You’ve decided to put down roots and purchase a property to call “home.” After factoring in finances, time constraints, and personal preferences, now you’re faced with another big question: should you buy a fixer-upper or a fully renovated home? There are a lot of elements at play when deciding which way to swing, so read on and see what makes sense for you.
Renovated: When you walk into a fully renovated home, most of the design choices have already been made for you. There are newly installed oak shaker cabinets when you prefer a white high-gloss finish, and grey laminate floors when you like tile. But if those aren’t deal breakers, there’s a lot to be said for the convenience and clean-slate state of a move-in-ready home.
Renovated: A fully renovated home outside of the most coveted neighbourhoods or those currently under development is also a smart investment option. If you’re willing to sacrifice your usual stomping grounds for a finished basement and a yard, that move could pay off.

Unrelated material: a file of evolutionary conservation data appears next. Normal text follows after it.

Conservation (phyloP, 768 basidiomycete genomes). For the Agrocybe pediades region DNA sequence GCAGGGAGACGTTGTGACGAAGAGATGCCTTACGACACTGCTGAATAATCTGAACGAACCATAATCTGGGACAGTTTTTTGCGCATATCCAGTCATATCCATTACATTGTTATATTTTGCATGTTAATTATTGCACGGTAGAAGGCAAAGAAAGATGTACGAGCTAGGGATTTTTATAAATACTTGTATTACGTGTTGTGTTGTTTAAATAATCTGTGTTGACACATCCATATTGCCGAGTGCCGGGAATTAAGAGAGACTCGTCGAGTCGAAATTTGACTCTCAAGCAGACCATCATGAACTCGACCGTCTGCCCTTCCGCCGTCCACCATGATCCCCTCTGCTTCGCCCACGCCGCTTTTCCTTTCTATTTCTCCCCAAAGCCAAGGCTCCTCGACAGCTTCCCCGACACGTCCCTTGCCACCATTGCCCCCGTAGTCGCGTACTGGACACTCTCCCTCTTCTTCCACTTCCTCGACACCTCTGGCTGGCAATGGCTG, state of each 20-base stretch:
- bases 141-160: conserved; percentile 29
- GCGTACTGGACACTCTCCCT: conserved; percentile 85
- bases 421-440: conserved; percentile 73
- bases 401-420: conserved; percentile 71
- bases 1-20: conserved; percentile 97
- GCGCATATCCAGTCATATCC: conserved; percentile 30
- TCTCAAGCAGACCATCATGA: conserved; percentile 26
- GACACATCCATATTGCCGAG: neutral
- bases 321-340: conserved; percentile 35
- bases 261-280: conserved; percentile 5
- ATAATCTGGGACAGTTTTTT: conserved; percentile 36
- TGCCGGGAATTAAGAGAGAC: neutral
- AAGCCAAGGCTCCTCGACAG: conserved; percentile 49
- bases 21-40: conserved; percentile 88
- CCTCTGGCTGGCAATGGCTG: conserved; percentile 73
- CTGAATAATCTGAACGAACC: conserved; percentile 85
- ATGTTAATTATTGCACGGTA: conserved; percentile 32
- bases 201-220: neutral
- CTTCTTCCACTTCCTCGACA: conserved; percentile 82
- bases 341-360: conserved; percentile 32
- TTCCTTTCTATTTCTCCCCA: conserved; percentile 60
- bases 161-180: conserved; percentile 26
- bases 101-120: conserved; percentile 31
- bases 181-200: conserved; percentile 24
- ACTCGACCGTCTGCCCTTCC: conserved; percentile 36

Renovated: Sure, a fully renovated home is going to cost more than the one down the street with a leaky roof and sinking foundations, but you don’t have to organize a crew of roofers or call in the basement specialists. That’s certainly worth something.
Renovated: Does moving right into your new home, unpacking your boxes and sleeping on your bed that first night sound good to you? If so, the higher price tag of renovated home may be worth the convenience, versus living with the mess of months of renovations.
Renovated: Once you’ve purchased a fully renovated home, your upgrading costs should be minimal for many years to come. The initial price tag may dwarf that of a fixer-upper, but what you invest now will pay off in worry-free home ownership.
Now that you’ve seen the pros and cons of buying a fixer-upper versus a fully renovated home, which way will you go?
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Courtesy of hgtv.ca